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How To Become a Successful (recovering) Alcoholic Kindle Edition
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The author has a method of storytelling that is reminiscent of the sort of fireside saws my elders used to pass on their wisdom and give youth the benefit of vicarious experience. With seamless shifts between didactic point-of-fact, remembrances of the past, and musings on the proverbial whithertos and whyfors, Willson paints a clear picture from the perspective of both a drunkard and a recovering alcoholic. The honesty and humility in laying bare a lifetime of lessons learned and mistakes made lends a great deal of weight to both the tone and the theme. Rather than attempting to put on the mask of a "redeemed soul", the author speaks freely and without the sort of sterile pontification which signals meek attempts at saving face.
Willson tells his story the way he lived it: as a human being in all its perfect imperfection, filled with thoughts and feelings, hopes, fears, that we all might do well to consider.
Back to “(Recovering Alcoholic)” and Bourdain – because J.P. Willson is also a chef. Willson did not kill himself, as Bourdain did. Bourdain wasted the last third of his life, literally. Willson, in his own words, wasted the middle. Willson spends a lot of his book, which is his story of how he went about freeing himself from the demon liquor, wondering of what he might have been capable had he not been spending his energy and money in pursuit of a vice; I wonder what Bourdain might have done with the last third of his life had he not decided it wasn’t worth it. Willson’s drug of choice was alcohol, Bourdain was supposedly clean but had suffered from heroin addiction in the past (and probably alcohol as well, he certainly drank a lot on his shows).
Addiction. What family does not have a story of somebody who has struggled with this particular issue; and what family does not wonder “What could have been” about the stories of their loved ones. An alcoholic father staring blankly at the TV screen; a drug-addled son. The chapter I liked best was Chapter 11; where Willson talks a little bit about how he got into his conundrum. There is no one path to addiction; people arrive in that prison from all walks of life, from all races and faiths. Men and women, sinner and saint – and Chapter 11 told Willson’s personal story, as well as the anguish of his father. One anecdote, when his father – after a particularly nasty drinking bout in adolescence – put him in the car and drove him to skid row, trying to show him where he would end up if he did not control himself. Yet end up there he did; and I can only imagine his father’s anguish, for I have a little boy as well.
There is nothing sadder than addiction.
Joy – that is what Willson discovers when he finally pulls his head from his bottle to look around. An amazing world – where you can paraglide with the condors, hike ancient trails, read olden books, visit cathedrals where great events were held and that still radiate with the energy of purpose and power. Eat amazing food – simple and expensive. Live a life you can remember, as the song goes. Bourdain knew all this, yet still took his own life; Willson is just now learning it, but after a destroyed life it is hard to afford (both in terms of money, and loved ones with whom to share it with).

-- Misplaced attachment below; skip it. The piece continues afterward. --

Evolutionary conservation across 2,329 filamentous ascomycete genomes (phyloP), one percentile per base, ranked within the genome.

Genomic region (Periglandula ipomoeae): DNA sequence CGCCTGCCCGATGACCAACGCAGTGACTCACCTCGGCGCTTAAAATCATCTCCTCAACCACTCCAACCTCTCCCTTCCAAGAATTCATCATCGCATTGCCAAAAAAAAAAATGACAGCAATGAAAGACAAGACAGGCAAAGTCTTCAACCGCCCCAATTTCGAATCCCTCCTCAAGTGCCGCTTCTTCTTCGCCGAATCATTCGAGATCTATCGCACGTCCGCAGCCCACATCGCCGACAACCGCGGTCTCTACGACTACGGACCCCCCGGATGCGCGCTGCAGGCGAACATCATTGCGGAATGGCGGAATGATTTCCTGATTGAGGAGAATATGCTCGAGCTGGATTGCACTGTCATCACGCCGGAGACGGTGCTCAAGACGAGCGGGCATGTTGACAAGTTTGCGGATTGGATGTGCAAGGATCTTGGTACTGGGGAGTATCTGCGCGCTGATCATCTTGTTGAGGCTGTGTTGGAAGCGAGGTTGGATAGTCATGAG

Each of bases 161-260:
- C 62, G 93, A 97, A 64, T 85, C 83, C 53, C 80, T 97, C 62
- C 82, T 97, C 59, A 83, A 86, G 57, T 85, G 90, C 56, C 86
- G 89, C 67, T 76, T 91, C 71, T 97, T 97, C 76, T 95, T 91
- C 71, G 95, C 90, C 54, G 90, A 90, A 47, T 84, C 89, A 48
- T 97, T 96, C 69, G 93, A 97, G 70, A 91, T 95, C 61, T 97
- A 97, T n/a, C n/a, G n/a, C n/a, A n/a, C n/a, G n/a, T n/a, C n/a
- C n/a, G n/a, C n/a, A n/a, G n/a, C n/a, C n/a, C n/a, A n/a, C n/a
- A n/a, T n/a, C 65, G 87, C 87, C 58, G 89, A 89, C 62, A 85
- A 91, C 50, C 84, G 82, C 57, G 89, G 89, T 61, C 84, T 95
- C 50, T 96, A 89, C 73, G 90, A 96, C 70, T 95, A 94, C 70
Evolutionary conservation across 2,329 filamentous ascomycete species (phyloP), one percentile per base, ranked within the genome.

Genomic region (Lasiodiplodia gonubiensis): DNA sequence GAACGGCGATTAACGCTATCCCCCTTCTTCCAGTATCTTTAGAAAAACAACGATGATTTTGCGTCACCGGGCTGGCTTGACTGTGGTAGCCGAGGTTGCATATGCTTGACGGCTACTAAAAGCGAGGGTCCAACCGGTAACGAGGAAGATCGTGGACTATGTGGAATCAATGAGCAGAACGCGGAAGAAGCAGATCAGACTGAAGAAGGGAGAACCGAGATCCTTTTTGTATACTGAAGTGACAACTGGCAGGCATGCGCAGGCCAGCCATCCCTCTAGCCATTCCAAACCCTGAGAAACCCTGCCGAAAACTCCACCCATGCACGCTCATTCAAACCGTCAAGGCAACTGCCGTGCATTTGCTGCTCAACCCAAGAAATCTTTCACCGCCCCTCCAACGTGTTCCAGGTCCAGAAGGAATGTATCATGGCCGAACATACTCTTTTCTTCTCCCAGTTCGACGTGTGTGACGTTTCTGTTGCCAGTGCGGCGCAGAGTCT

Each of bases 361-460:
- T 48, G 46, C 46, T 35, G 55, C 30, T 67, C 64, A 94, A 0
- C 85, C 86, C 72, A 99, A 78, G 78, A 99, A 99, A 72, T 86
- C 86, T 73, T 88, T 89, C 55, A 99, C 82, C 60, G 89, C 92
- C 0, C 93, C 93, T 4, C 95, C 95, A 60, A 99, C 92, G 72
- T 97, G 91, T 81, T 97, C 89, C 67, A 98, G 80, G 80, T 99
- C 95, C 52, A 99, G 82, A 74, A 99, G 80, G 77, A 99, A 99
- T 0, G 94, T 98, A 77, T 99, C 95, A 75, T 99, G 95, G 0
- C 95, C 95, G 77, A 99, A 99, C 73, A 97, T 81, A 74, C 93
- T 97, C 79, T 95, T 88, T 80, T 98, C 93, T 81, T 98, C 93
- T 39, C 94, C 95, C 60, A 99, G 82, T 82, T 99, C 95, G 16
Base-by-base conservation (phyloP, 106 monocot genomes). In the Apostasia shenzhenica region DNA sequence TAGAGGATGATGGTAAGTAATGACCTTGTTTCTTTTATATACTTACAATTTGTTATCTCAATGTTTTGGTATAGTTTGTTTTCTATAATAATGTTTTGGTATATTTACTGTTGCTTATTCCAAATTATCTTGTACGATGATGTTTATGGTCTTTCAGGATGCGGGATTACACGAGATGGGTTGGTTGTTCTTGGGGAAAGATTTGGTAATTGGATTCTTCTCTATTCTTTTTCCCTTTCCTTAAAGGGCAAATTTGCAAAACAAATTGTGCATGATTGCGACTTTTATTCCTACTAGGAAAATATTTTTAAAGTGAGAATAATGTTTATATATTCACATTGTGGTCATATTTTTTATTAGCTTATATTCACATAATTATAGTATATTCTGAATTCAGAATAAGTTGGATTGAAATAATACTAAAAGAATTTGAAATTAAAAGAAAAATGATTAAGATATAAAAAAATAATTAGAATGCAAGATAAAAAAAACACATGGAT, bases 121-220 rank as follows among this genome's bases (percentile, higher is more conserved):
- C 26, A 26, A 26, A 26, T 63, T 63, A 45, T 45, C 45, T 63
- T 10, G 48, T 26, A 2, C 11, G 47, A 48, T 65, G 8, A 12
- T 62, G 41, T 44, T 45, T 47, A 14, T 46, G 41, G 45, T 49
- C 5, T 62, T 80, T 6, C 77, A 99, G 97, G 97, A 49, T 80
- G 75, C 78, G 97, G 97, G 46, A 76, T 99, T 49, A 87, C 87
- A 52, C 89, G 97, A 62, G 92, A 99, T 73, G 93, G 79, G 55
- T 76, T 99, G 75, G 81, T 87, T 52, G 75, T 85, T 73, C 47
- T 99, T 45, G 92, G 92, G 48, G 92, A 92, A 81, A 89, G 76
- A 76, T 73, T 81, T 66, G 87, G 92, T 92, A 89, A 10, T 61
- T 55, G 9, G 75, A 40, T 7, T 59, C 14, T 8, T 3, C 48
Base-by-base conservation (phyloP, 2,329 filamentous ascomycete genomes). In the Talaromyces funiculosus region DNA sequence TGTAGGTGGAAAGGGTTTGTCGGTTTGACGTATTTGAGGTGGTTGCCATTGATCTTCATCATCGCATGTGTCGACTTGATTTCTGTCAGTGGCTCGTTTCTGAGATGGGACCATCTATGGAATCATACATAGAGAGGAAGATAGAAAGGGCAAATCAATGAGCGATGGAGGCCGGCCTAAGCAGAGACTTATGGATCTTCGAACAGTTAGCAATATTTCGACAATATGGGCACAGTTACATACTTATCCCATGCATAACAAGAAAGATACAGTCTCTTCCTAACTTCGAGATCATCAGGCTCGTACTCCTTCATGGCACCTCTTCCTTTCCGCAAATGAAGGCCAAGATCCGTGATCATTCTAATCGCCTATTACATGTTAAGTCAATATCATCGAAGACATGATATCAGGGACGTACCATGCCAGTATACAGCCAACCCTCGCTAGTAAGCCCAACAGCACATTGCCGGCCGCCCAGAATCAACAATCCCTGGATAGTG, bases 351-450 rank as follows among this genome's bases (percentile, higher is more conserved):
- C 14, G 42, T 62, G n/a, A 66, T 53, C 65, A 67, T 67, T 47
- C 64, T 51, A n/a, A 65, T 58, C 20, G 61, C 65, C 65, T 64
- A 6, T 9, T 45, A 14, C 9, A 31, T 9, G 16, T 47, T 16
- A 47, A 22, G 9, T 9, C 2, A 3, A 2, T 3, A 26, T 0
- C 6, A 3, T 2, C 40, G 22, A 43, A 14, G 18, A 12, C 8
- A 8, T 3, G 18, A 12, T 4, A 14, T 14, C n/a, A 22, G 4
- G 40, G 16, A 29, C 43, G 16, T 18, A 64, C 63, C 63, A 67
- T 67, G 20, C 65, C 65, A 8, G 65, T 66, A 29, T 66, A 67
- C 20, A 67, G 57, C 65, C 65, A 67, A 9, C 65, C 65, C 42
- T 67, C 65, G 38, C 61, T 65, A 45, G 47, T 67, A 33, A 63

“Stuff your eyes with wonder, he said, live as if you’d drop dead in ten seconds. See the world. It’s more fantastic than any dream made or paid for in factories,” – Ray Bradbury. That is hard for all of us, mired as we are in everyday life. Its easy to look for escape in something – food, hate, indifference: a bottle. Life is scary, it’s sometimes easier to invite your worst fears to come true; because after that there is nothing to be afraid of. But what do we miss? I wish J.P Willson well and hope he stays the course, to live a life of wonder. For those who are struggling with this pernicious demon – read his book and learn about a rough guy who might have been great but instead became lost, and how he rediscovered himself.
Despite the title, it’s not a “how to.” That’s because the author hasn’t discovered the formula for success. “When it comes to my own addictive behavior I have absolutely no idea as to the whys, hows, whats or anything else for that matter.” He does hope, however, that his continuing intellectual pursuit of the reasons for his addiction may help others.
The book’s synopsis calls it a memoir. But memoirs are usually factual, while Willson says this book is “creative non-fiction” and that he intends to “stretch the truth.” Unfortunately, that means the parts that might inspire could be myth.
So, that leaves fiction, and Willson does hope his books will become a commercial success. But as fiction, this book leaves much to be desired. It’s short, only 120 pages. And yet, it manages to be quite repetitive. His observations often seem illogical and contradictory. In chapter seven, for example, he talks of becoming “cold” to the people he sees returning again and again to the treatment center, while only a few pages later, he says, “I hurt for these people whether I know them or not.” The book is filled with truisms, such as “if you have enough belief in yourself, then you truly can succeed at anything you wish given the proper determination, the right mindset, and the appropriate skills one may need to acquire through whatever the channels that are available to you.”
So, what to make of this book? You have to admire his fight against alcoholism and the success he has had so far. On that basis, this is a 5-star book. But as fiction (or a memoir), he needs to refine his craft in order to convey his message.
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The book "How To Become a Successful (Recovering) Alcoholic by J.P. Willson is a continuation of the author's cure story and his addiction struggle.Read more